Mavs coach Rick Carlisle was ejected early in the fourth quarter for picking up a second technical foul, the last one for punting the ball into the stands.  The crew who tossed Carlisle weren't household names -- Ron Garretson, Michael Smith and Mark Ayote.

"It all comes down to this: I understand that it's tough for the officials now," Cuban said. "They're going through the same travel stress as everybody else, but there's absolutely no transparency right now. I mean, you get games like tonight where it was just horrible. Who knows, I'm not saying it impacted the game, but you can just start naming the calls.

"All I'm saying is some of these guys are bad. Let me rephrase that. Some of these guys are having really bad nights, and it's having an impact. The league's got to come out and say, 'OK, look, we understand they're going through some tough travel or whatever. It's just the way it is.' Otherwise, if that's not an impact, you have to wonder how some of these crews are still on the court."

The free throw disparity really wasn't anything outrageous as Oklahoma City went to the line 33 times compared to Dallas's 25. And that's with the Mavs fouling a little at the end because of the Thunder's lead. But it was a couple of other calls that irked Cuban.

"Then they'll call three seconds on Yi [Jianlian] because it's Yi, and that's it. I mean, it's just ridiculous. Something needs to be done; someone needs to stand up and say something. So here I is.

"If no one ever says anything, nothing ever happens. We turn in stuff not after every game, but we turn in stuff all the time and we get 'inconclusive; inconclusive; yeah, we missed this; yeah, we got it right.' That's all fine and good, but there's nobody reporting to us on accountability. And that needs to change.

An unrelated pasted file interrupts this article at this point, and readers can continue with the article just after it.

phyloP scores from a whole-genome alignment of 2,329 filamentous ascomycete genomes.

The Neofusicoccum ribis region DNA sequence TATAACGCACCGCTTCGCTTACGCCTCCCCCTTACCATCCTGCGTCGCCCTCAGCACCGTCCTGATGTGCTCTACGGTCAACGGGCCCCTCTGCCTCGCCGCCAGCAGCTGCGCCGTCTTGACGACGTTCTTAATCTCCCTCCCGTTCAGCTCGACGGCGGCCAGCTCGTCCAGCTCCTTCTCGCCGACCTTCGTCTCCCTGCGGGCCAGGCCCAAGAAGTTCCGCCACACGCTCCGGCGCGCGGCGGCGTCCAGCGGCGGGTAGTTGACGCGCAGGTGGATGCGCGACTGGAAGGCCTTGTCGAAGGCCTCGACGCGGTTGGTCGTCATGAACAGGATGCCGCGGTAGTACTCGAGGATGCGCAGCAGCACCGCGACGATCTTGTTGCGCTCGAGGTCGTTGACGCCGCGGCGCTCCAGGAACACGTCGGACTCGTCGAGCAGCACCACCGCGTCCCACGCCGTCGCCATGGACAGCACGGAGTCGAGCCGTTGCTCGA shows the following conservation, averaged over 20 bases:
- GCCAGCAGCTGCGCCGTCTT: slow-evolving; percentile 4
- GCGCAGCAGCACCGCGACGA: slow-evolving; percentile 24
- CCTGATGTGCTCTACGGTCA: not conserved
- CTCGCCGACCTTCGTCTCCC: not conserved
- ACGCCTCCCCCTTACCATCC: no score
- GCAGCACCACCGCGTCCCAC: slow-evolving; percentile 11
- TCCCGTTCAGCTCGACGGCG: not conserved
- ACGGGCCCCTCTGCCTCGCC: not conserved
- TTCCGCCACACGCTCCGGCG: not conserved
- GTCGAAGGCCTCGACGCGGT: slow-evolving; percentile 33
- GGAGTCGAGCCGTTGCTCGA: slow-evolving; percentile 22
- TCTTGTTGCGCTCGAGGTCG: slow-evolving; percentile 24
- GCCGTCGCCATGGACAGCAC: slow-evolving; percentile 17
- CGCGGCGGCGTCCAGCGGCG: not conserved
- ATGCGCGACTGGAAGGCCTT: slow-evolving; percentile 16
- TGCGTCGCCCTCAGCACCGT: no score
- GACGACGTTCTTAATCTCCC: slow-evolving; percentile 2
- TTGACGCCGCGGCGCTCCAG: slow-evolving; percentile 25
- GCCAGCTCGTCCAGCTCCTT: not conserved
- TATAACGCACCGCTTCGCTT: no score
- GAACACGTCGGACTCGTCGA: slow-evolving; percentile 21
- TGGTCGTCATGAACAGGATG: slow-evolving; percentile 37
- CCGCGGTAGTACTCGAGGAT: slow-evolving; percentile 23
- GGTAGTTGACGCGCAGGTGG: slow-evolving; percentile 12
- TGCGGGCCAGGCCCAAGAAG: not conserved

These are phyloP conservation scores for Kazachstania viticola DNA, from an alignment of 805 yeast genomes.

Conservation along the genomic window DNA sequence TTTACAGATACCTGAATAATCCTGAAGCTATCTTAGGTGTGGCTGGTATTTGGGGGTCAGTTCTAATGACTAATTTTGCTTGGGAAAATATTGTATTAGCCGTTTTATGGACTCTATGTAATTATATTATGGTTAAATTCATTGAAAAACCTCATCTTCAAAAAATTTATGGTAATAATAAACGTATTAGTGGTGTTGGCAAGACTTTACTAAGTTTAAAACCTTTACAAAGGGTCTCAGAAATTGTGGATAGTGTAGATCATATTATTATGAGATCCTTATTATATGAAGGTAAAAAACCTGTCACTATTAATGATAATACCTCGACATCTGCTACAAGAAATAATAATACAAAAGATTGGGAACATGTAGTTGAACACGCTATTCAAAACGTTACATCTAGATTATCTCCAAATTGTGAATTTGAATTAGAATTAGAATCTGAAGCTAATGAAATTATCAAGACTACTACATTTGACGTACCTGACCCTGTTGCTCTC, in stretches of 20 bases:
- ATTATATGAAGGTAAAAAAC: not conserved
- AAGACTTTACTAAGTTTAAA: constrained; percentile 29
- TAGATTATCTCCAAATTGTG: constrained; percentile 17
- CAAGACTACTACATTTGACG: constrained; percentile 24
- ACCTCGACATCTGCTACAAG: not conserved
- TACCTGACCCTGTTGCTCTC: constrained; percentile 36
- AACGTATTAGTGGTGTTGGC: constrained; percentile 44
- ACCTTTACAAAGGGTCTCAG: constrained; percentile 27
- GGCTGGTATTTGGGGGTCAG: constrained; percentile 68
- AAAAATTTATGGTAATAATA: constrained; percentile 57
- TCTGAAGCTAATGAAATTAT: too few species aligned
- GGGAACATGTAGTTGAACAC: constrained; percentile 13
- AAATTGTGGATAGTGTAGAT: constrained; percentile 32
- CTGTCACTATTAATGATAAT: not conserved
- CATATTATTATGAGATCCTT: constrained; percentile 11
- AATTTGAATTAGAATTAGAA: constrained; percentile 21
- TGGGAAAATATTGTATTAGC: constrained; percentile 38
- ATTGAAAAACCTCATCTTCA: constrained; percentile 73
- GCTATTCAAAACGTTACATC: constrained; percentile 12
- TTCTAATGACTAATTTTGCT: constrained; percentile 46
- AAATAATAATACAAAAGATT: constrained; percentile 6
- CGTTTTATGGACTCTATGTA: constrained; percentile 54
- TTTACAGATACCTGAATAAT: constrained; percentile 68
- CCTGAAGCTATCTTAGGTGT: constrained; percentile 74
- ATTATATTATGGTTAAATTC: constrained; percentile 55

"There's a lot of guys and teams that aren't having great starts to the season and there's a lot of crews that aren't having great starts to the season," he said. "The league needs to make some adjustments, because you can't have it like this all the time."

Posted on: February 2, 2012 12:51 am
Edited on: February 2, 2012 1:30 am
 

Carlisle got ejected for kicking ball into stands

Posted by Royce Young



Rick Carlisle was clearly frustrated with the officiating in the Mavericks' 95-86 loss at home to the Thunder. So much so that he got himself ejected. He picked up a technical early in the second half for protesting a call but with 9:34 left in the fourth picked up a second.

Not for yelling or arguing though. He got tossed for pretending his was Lionel Messi as he kicked the ball into the stands. Make sure to notice it hit a nice lady in the head.

Carlisle was apologetic after the game though, via ESPN Dallas:

"I want to apologize to our franchise, Mark [Cuban], our fans," Carlisle said after the game. "The incident where the ball got kicked into the stands -- that can’t happen. My intent was not to kick it into the stands, I was trying to kick it to the referee, but I’m not a very good kicker. But, that can’t happen; the officials made the right call on that one. That’s a regrettable situation."

It definitely appeared on the video it wasn't intentional that the ball flew into the stands, but props to Carlisle for just taking responsibility for it. I suppose the league could fine him for it, but we'll have to wait and see.